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Pometta v. Poole

filed: May 5, 1993.


On Appeal From the United States District Court for the Northern District of California. D.C. No.CV-91-00454-DLJ. D. Lowell Jensen, District Judge, Presiding

Before: Pregerson, and Beezer, Circuit Judges, and Takasugi, District Judge.*fn**


Vickie G. Pometta appeals the district court's denial of her petition for a writ of habeas corpus. Pometta claims she received ineffective assistance of counsel at her burglary trial due to a conflict of interest with her attorney. Because the district court applied the wrong standard for evaluating a timely raised motion for substitution of counsel based on a potential conflict of interest, we reverse.


At the time Vickie Pometta was charged with residential burglary, charges were pending against her for access-card fraud. Joseph Flax was the court-appointed attorney for Pometta in both. Pometta pleaded guilty in the access-card case and was sentenced in state court to three years. Pometta appealed her access-card fraud conviction, claiming that Flax had provided ineffective assistance of counsel. Specifically, Pometta accused Flax of having deceived her into believing that her guilty plea would lead to a two year sentence.

Prior to filing the appeal in the access-card fraud case, Pometta requested that the state trial Judge replace Flax as her counsel in the then pending burglary case. Before the request could be considered, the burglary case was reassigned in state court to Judge Walker. By the time Judge Walker conducted a hearing on Pometta's request for new counsel, Pometta had filed her appeal in the access-card case.

At the hearing before Judge Walker, Pometta claimed she was not comfortable with Flax and that Flax was "working against [her]." She did not claim Flax had deceived her regarding the plea bargain, nor did she inform Judge Walker that she had filed an appeal based on ineffective assistance of counsel. When questioned by Judge Walker, Flax stated that he was unaware of any reason why he should be relieved as counsel. Judge Walker denied Pometta's request.

Two days before trial, Flax himself requested he be relieved from representing Pometta on the ground of a conflict of interest. Flax informed the court that he had just learned of Pometta's ineffective assistance of counsel claim in the access-card appeal. Flax stated that Pometta had refused to show him the documents she had filed. Flax also indicated that he believed Pometta had been unable to articulate her grounds for requesting substitution of counsel at the prior hearing. In a supporting declaration, Flax wrote, "it became obvious to me that Vickie was withdrawing from me and was not communicating openly with me. It became apparent to me that she had lost confidence and trust in me at a critical stage in the burglary prosecution as I was preparing for trial." Flax also told the court that Pometta's allegations in the access-card appeal might result in Flax's appearance as an adverse witness if Pometta later filed a petition for habeas corpus on the ground of ineffective representation of trial counsel.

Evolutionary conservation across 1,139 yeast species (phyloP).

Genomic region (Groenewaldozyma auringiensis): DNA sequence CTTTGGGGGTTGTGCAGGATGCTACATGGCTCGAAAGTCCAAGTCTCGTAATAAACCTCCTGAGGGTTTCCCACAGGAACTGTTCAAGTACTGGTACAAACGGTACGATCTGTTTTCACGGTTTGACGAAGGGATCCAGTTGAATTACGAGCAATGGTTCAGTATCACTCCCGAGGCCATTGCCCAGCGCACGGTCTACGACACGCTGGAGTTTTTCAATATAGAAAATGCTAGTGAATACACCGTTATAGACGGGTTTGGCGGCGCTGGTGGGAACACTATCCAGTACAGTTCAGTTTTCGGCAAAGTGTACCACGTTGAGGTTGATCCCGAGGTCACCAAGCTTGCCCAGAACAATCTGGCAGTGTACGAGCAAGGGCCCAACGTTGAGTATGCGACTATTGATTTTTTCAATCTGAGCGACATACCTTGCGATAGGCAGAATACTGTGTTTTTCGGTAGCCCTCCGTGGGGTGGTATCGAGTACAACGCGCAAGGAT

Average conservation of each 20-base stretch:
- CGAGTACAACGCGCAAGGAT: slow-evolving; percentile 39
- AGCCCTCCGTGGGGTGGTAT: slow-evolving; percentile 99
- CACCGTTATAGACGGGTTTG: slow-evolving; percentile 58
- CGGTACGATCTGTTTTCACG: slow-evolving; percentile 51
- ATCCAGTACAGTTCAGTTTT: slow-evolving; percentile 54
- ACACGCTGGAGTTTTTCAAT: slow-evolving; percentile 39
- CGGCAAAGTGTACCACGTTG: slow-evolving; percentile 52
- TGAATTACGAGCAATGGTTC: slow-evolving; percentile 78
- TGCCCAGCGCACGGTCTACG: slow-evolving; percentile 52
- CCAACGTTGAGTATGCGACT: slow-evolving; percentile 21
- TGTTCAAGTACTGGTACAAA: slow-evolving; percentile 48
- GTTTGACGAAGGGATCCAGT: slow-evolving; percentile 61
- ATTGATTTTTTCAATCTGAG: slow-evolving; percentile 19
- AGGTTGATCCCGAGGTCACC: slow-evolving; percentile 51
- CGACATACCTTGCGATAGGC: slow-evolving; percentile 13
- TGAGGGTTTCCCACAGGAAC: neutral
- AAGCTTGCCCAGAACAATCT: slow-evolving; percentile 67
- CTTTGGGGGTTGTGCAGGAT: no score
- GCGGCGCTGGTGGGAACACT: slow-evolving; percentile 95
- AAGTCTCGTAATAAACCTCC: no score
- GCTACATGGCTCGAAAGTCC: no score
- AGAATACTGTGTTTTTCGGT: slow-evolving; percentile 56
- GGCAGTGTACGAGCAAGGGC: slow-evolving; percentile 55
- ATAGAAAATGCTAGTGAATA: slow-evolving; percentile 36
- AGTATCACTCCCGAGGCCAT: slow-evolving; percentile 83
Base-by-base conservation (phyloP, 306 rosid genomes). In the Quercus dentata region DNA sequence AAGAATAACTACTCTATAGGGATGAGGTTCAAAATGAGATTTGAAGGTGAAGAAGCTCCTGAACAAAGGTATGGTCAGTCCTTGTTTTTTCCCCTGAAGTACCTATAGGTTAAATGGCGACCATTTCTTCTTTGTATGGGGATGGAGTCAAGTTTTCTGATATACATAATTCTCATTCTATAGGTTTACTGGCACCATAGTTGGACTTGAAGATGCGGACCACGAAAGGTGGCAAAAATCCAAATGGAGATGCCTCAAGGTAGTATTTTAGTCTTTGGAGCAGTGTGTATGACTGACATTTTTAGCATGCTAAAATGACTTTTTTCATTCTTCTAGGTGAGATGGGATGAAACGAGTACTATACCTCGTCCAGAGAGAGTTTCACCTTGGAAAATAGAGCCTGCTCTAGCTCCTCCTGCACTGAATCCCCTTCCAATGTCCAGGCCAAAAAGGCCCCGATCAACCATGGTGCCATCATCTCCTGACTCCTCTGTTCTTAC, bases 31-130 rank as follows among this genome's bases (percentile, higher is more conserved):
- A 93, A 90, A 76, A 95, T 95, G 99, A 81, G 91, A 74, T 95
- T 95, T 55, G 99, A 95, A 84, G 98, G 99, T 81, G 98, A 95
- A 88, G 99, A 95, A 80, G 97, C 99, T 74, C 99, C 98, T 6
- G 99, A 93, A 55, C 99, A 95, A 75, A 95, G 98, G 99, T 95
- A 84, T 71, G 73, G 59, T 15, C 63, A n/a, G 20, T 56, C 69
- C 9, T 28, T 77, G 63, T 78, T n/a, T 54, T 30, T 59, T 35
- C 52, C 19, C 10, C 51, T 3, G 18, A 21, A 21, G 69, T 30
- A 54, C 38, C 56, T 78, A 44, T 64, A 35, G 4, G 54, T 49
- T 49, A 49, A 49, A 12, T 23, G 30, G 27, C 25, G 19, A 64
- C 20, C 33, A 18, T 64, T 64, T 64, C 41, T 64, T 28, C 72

After examining the record in the access-card case, Judge Walker ruled the evidence did not support Pometta's claim of a conflict of interest. According to Judge Walker, because a habeas petition in the access-card case would lack factual support, Flax was not at risk of having to take a position adverse to Pometta.

The next day, Pometta filed another pro se pleading, this time claiming that Flax had admitted misrepresenting the terms of her plea bargain in the access-card case. When questioned by Judge Walker at a hearing held the same day, Pometta cited attorney-client privilege and refused to divulge the content of her conversation with Flax. Pometta also claimed that Flax had admitted incompetence in a second confidential conversation.

Flax informed the court that the second confidential conversation might involve Pometta's Fifth Amendment privilege. Flax also told the court that he did not remember exactly what he said to Pometta regarding the plea bargain in the access-card case, but that Pometta's claim probably reflected a misunderstanding.

After noting that the trial Judge had found Pometta's appeal in the access-card case to be "frivolous," Judge Walker found 1) Flax had not misrepresented the plea agreement in the access-card case; 2) the court did not believe Pometta's claim to the contrary; and 3) there was no reason why Flax could not continue as Pometta's attorney in the burglary trial.

Following a jury trial, Pometta was convicted. On direct appeal, the state appellate court found that Flax's representation was "vigorous," "thorough," and "effective," and that Flax had "positive rapport" with Pometta during cross-examination.

Pometta's then petitioned the district court for a writ of habeas corpus. The district court denied the writ on the grounds that 1) Pometta failed to prove the existence of an actual conflict of interest; and 2) there was no showing that Pometta's ...

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